Expanding an RDR2 side quest will improve Red Dead Redemption 3

Red Dead Redemption 3 could improve on RDR2 in several ways, and one underutilized mechanic in particular needs to be better addressed in the next game.

Red Dead Redemption 3 would benefit from expanding on one of Red Dead Redemption 2's most interesting side events. While RDR2 gives players a lot to do, one of the best options ends up being scarce and easy to run out of. Fixing this will help the next game in the series remain satisfying until the end credits.

The Red Dead Redemption game offers players a huge Wild West sandbox to run through, full of encounters and side events. Red Dead Redemption 2 takes this approach a step further than the first game. Players can play for hours without touching the main story and still not get bored with everything Arthur can do. From playing poker to robbing, the amount of freedom the game allows the player is astounding. Even though Red Dead Redemption 3 is another prequel, it's likely to follow this line of thinking, ensuring players always have a way to pass the time between missions.

Red Dead Redemption 2's Duels Are Fun, But Scarce

Dueling is an important mechanic in Red Dead Redemption, and it works like it does in old cowboy movies. The protagonist and the antagonist stand face to face, The tie that disarms or kills the opponent the fastest wins. It's a fun side activity, as players need good timing and aim to win. Red Dead Redemption 2 even has an entire side quest revolving around dueling duels with notorious gunmen and gangsters.

Unfortunately, Red Dead Redemption 2 only has a limited number of duels, and aside from the gunner's side quests, they are few and far between. One couple appears in the main plot, the rest are random encounters. Once all are depleted, players will no longer be able to duel outside of replay missions using Red Dead Redemption 2's pistols and revolvers via the pause menu. That's disappointing, especially after there were more duels in the first game.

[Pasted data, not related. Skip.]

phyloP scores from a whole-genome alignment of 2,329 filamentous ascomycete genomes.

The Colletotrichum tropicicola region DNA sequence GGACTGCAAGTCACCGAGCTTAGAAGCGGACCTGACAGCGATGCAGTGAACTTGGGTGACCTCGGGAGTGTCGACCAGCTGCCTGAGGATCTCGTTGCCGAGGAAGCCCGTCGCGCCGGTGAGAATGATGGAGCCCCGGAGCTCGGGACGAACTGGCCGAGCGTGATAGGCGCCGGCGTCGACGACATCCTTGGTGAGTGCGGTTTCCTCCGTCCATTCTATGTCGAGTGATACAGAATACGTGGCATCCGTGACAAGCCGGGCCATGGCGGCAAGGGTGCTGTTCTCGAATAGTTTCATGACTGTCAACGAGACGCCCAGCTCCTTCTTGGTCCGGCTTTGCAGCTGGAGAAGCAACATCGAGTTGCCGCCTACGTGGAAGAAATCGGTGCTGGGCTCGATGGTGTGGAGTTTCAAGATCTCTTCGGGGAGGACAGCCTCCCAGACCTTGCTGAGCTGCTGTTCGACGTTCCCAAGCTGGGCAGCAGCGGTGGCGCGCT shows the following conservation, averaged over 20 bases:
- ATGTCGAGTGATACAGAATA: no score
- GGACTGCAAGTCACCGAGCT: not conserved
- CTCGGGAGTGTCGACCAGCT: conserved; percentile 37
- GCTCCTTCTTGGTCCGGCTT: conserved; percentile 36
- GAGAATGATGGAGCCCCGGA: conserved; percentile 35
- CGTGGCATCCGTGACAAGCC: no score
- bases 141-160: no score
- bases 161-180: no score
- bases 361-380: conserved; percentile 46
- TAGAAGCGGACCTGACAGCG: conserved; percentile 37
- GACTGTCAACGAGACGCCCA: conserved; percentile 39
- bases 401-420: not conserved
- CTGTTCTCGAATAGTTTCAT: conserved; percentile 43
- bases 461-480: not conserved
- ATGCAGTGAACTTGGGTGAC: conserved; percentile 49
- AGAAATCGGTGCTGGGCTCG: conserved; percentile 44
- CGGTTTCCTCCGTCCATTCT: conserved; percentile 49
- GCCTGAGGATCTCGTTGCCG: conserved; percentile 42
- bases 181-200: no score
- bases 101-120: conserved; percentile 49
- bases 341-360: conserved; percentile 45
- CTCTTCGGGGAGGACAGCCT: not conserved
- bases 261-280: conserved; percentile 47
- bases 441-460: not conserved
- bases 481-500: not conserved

The small number of duels in Red Dead Redemption 2 is disappointing, considering dueling is one of the iconic tropes of the Western genre. The image of two gangsters, law enforcement officers, or anyone in between gazing at each other as they prepare to draw is an iconic and instantly recognizable image. Although RDR2 did end with a climactic duel, it didn't run as far as its concept is concerned.

Duels in Red Dead Redemption 2 are fun to keep dueling, but that doesn't change how long players can run out of duels to fight. For such an excellent mechanic, it's disappointing to basically expire like RDR2's Duels. One of the things that RDR3 should do to be better than RDR2 is to make sure players have more duels to fight and can't run out forever.

Red Dead's Dueling Mechanics Can Be Used For More Than Just Duels

Dueling in Red Dead Redemption functions much like Dead Eye, slowing down the world and allowing players to aim more accurately, despite the time limit. This can actually be used in more situations than just dueling an opponent. Red Dead Redemption 2 shows this by having Arthur shoot a gun from Mary's brother Jamie during a mission. This quest could be a springboard for the next game, finding more uses for the same mechanics.